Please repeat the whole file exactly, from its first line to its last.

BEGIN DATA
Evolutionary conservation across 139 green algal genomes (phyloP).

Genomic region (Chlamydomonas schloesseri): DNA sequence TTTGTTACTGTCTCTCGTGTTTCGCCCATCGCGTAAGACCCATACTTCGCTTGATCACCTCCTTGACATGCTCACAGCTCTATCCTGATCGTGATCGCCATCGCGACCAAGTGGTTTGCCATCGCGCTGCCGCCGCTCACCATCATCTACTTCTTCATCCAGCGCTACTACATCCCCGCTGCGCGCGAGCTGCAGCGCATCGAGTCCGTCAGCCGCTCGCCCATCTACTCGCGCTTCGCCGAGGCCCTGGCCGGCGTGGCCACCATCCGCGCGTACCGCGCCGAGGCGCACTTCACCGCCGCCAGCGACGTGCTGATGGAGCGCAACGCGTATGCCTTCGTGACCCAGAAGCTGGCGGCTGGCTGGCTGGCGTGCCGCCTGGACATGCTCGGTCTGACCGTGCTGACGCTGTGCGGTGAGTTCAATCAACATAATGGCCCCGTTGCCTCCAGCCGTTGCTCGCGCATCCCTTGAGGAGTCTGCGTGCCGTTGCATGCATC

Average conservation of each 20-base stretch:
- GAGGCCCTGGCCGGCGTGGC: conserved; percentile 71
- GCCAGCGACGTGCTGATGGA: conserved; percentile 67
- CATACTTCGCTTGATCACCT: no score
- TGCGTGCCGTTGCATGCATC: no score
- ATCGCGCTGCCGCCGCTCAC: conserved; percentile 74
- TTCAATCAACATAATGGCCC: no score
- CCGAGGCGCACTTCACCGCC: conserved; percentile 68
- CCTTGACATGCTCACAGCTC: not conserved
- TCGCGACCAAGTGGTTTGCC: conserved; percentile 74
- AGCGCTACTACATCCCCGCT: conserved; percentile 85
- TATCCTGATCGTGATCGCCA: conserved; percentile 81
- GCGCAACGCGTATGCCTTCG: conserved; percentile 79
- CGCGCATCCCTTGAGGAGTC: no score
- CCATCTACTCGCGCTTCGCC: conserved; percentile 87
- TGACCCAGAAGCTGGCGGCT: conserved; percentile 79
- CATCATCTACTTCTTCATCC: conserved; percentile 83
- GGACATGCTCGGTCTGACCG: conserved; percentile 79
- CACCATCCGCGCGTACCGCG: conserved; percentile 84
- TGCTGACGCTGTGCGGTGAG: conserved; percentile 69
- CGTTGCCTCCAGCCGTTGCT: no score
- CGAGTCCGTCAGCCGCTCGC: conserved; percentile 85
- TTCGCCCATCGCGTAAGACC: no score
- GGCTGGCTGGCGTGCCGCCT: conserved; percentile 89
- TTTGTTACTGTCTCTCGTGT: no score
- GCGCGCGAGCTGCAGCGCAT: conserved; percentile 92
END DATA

Evolutionary conservation across 139 green algal genomes (phyloP).

Genomic region (Chlamydomonas schloesseri): DNA sequence TTTGTTACTGTCTCTCGTGTTTCGCCCATCGCGTAAGACCCATACTTCGCTTGATCACCTCCTTGACATGCTCACAGCTCTATCCTGATCGTGATCGCCATCGCGACCAAGTGGTTTGCCATCGCGCTGCCGCCGCTCACCATCATCTACTTCTTCATCCAGCGCTACTACATCCCCGCTGCGCGCGAGCTGCAGCGCATCGAGTCCGTCAGCCGCTCGCCCATCTACTCGCGCTTCGCCGAGGCCCTGGCCGGCGTGGCCACCATCCGCGCGTACCGCGCCGAGGCGCACTTCACCGCCGCCAGCGACGTGCTGATGGAGCGCAACGCGTATGCCTTCGTGACCCAGAAGCTGGCGGCTGGCTGGCTGGCGTGCCGCCTGGACATGCTCGGTCTGACCGTGCTGACGCTGTGCGGTGAGTTCAATCAACATAATGGCCCCGTTGCCTCCAGCCGTTGCTCGCGCATCCCTTGAGGAGTCTGCGTGCCGTTGCATGCATC

Average conservation of each 20-base stretch:
- GAGGCCCTGGCCGGCGTGGC: conserved; percentile 71
- GCCAGCGACGTGCTGATGGA: conserved; percentile 67
- CATACTTCGCTTGATCACCT: no score
- TGCGTGCCGTTGCATGCATC: no score
- ATCGCGCTGCCGCCGCTCAC: conserved; percentile 74
- TTCAATCAACATAATGGCCC: no score
- CCGAGGCGCACTTCACCGCC: conserved; percentile 68
- CCTTGACATGCTCACAGCTC: not conserved
- TCGCGACCAAGTGGTTTGCC: conserved; percentile 74
- AGCGCTACTACATCCCCGCT: conserved; percentile 85
- TATCCTGATCGTGATCGCCA: conserved; percentile 81
- GCGCAACGCGTATGCCTTCG: conserved; percentile 79
- CGCGCATCCCTTGAGGAGTC: no score
- CCATCTACTCGCGCTTCGCC: conserved; percentile 87
- TGACCCAGAAGCTGGCGGCT: conserved; percentile 79
- CATCATCTACTTCTTCATCC: conserved; percentile 83
- GGACATGCTCGGTCTGACCG: conserved; percentile 79
- CACCATCCGCGCGTACCGCG: conserved; percentile 84
- TGCTGACGCTGTGCGGTGAG: conserved; percentile 69
- CGTTGCCTCCAGCCGTTGCT: no score
- CGAGTCCGTCAGCCGCTCGC: conserved; percentile 85
- TTCGCCCATCGCGTAAGACC: no score
- GGCTGGCTGGCGTGCCGCCT: conserved; percentile 89
- TTTGTTACTGTCTCTCGTGT: no score
- GCGCGCGAGCTGCAGCGCAT: conserved; percentile 92